The chief administrator for the U.S. Courts says Sen. Charles Grassley’s (R-Iowa) criticism of judicial travel expenses is misplaced.
“Travel is of course one area of consideration for cost reduction, including funding for circuit judicial conferences,” Thomas F. Hogan told Grassley today in a letter. “[But] even if non-case related travel by judges were to be eliminated completely, it would amount to less than one percent of the $555 million sequestration.”
Sen. Charles Grassley (R-Iowa) cited $1 million spent on a conference in Maui, Hawaii, for the Ninth Circuit Court of Appeals, as an example of spending that should be cut in the face of the “fiscal cliff” that could require drastic automatic cuts in federal budgets. If Congress and the White House do not reach a budget deal, sequestration will go into effect the federal courts would face an 8.2 percent cut, or $555 million.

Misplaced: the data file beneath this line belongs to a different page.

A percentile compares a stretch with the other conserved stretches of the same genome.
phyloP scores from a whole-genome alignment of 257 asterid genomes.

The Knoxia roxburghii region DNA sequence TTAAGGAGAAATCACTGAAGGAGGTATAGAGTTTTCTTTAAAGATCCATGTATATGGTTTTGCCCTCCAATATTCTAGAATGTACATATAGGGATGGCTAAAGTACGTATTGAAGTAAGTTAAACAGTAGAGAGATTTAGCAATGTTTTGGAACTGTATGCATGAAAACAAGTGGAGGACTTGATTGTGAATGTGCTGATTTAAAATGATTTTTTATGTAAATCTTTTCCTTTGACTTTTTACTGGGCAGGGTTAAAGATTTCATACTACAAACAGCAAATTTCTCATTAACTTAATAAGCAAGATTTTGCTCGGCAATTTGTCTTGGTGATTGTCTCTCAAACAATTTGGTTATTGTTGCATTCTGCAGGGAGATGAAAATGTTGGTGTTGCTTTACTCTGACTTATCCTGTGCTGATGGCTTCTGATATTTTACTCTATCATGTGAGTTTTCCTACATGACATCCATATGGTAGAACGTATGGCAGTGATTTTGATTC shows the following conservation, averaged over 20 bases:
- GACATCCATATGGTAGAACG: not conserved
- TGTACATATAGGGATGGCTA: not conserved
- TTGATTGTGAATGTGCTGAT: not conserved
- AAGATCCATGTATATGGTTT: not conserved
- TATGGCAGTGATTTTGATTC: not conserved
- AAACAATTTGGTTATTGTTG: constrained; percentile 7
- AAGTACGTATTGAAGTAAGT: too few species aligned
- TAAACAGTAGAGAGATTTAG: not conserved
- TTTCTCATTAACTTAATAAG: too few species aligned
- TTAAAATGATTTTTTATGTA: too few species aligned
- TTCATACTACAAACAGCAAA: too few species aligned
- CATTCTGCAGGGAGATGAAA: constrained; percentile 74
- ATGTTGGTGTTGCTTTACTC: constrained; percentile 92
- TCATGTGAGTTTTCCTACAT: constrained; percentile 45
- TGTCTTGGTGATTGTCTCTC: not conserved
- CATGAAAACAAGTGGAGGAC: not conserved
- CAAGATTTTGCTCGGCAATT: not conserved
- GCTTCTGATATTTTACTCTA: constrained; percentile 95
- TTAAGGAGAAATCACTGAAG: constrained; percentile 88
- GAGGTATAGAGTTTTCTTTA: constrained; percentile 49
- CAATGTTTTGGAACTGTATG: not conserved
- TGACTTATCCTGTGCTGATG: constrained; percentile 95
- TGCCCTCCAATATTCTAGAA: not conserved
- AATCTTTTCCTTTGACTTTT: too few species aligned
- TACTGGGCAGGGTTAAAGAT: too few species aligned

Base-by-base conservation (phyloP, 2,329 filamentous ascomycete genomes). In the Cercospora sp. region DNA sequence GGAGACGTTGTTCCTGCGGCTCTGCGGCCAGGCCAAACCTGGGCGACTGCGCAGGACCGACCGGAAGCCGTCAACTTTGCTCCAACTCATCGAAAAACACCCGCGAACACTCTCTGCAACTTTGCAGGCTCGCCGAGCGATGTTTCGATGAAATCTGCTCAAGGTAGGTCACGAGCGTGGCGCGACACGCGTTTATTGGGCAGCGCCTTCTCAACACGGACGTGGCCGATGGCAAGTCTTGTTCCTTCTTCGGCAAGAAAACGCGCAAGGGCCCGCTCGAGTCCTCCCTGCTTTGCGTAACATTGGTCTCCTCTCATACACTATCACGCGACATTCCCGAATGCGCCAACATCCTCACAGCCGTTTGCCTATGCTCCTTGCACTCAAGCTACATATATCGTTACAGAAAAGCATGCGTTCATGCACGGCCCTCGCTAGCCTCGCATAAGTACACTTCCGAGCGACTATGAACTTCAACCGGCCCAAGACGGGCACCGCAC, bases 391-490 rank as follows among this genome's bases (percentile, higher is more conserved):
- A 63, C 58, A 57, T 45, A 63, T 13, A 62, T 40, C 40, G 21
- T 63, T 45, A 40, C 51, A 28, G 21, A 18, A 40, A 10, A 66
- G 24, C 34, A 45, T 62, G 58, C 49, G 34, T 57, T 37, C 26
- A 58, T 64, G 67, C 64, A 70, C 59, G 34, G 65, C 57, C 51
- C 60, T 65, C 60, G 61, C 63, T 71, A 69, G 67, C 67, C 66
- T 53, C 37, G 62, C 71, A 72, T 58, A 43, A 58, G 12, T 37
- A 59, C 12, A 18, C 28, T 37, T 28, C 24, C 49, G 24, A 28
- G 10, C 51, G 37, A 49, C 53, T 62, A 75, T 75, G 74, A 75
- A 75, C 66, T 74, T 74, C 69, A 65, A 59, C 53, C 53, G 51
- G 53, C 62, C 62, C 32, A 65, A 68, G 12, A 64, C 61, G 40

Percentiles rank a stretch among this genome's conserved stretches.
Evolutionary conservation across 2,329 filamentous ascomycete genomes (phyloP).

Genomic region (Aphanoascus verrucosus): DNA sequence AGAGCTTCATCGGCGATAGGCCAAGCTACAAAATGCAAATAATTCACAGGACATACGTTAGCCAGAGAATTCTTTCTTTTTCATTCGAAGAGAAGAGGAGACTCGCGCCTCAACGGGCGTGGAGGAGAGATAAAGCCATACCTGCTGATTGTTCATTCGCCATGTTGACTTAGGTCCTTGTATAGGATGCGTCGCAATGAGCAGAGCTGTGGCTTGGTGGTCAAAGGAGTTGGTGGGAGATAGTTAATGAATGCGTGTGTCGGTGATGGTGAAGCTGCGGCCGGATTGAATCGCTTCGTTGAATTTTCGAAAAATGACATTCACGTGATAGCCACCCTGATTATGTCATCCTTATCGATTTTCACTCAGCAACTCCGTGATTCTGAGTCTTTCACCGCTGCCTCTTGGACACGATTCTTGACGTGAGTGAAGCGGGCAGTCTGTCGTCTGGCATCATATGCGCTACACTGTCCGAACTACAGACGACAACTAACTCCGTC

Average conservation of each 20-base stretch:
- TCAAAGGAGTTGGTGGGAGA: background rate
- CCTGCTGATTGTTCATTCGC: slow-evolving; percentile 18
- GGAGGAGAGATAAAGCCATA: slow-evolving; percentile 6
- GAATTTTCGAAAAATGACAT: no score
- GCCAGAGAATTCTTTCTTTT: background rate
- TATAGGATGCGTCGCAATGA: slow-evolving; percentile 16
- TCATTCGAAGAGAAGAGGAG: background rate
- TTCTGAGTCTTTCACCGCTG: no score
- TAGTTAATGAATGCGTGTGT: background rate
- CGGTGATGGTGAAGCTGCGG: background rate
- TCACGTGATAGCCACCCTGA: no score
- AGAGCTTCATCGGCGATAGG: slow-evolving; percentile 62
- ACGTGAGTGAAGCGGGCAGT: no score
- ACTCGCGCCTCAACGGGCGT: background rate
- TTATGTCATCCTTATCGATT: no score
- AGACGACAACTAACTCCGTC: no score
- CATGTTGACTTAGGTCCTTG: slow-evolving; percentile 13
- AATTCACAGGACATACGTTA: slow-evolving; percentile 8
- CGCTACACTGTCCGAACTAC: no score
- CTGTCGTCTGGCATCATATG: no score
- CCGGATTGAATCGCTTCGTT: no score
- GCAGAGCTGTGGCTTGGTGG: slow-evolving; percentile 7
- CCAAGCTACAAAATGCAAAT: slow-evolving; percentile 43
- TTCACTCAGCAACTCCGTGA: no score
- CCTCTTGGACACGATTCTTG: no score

Hogan said the Executive Committee of the Judicial Conference of the United States has been working on a sequestration plan over the past year. Hogan described the committee’s attempt to balance the cuts while maintaining the integrity of the work of the judiciary.
In a Nov. 8 letter, Grassley suggested curtailing travel. “The savings could go a long way towards filling the funding shortfalls your office identified,” he wrote.
“The Judicial Conference must recognize our country is in a dire fiscal situation and understand that we must make sacrifices across the federal government in order to live within our means, just as the American people do,” Grassley said in a statement today. “The effort to find cost savings must leave no stone unturned. Excessive and extravagant spending simply won’t be tolerated by the taxpayers who are footing the bill.”